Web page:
Aaron Clauset

Professor, Computer Science
Core Faculty, BioFrontiers Institute
Affiliated Faculty, Ecology and Evolutionary Biology
Affiliated Faculty, Applied Mathematics
Affiliated Faculty, Information Science
Affiliated Faculty, Electrical, Computer and Energy Engineering
University of Colorado at Boulder, and

External Faculty, Santa Fe Institute

Brief Biography

I came to the University of Colorado at Boulder from the Santa Fe Institute where I was an Omidyar Fellow. I completed my doctoral work in Computer Science at the University of New Mexico, under Cristopher Moore.

My undergraduate days were spent at Haverford College, where I studied physics and computer science, dabbled in the social sciences, and was an active member of student government. Some of my fondest memories are from my time at Haverford, where there was never a shortage of intelligent or ambitious people with whom to interact. As a result, I am a strong supporter of the small liberal arts college experience, and particularly so for their role in science education.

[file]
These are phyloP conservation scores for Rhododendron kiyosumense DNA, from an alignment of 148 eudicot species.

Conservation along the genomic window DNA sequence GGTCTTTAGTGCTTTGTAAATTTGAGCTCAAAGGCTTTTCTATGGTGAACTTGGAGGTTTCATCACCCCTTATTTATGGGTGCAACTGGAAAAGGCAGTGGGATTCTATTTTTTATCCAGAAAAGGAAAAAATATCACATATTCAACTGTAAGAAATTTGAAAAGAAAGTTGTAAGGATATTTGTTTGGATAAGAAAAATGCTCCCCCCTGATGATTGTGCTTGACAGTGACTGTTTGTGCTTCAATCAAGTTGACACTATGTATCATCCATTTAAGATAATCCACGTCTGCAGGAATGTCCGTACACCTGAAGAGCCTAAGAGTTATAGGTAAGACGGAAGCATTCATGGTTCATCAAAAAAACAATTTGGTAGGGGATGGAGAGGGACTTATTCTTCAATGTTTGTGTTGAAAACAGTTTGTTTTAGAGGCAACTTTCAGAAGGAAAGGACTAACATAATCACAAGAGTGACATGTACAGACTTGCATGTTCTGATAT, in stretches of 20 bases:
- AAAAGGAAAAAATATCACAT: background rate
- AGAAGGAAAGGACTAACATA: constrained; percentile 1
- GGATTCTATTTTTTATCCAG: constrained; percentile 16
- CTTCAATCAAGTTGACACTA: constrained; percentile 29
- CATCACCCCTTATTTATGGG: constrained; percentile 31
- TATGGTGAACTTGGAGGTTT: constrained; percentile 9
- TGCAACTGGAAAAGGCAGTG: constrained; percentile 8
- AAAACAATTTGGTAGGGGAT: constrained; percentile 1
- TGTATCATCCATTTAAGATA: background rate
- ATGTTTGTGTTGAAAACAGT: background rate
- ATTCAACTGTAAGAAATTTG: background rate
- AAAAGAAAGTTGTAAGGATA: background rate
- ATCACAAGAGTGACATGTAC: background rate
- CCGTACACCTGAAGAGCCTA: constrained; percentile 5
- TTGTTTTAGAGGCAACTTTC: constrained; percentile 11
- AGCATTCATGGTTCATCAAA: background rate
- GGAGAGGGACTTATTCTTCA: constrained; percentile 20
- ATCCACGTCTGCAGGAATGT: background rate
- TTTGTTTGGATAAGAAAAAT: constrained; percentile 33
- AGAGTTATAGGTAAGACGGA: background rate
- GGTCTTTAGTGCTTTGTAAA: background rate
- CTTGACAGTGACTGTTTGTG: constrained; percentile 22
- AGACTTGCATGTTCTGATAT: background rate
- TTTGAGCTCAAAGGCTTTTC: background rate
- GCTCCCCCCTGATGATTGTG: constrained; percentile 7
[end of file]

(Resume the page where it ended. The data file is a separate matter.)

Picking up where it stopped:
Research Interests

My research interests are broad. My past and current interests aim to understand the quantitative structure and function of social and biological networks, the structure and dynamics of the scientific ecosystem itself, the mechanisms that shape patient outcomes in ovarian cancer and the statistics of structural variants in the genome, evolutionary biology and the processes that shape morphological diversity, and the dynamics of violent political conflict.
These disparate areas are unified by a central interest in understanding the origins and implications of large-scale structural regularities, particularly in social and biological systems where contingency and uncertainty play important roles, and in the development of computational methods for elucidating them from messy, real-world data. My research involves both data analysis and computational modeling. This leads me to care a lot about statistical epistemology, computational thinking, comparing models and real-world data, and other epistemological questions.


Interspersed throughout my time in academia, I've spent time working or consulting in the pharmceutical, financial, intelligence and advertising industries, mainly developing statistical methods for making accurate predictions in real-world systems. This interest in practical solutions to practical problems keeps me connected with more immediate concerns, and it ocassionally informs my own research. Not all of my interests find an outlet in research, however (perhaps because many of them lay pretty far outside my actual expertises), and these instead often serve as material for my blog.

On a more personal note, I am an avid traveler, and have enjoyed visiting 49 of the states (just Alaska to go), as well as about 30 foreign countries on 5 continents.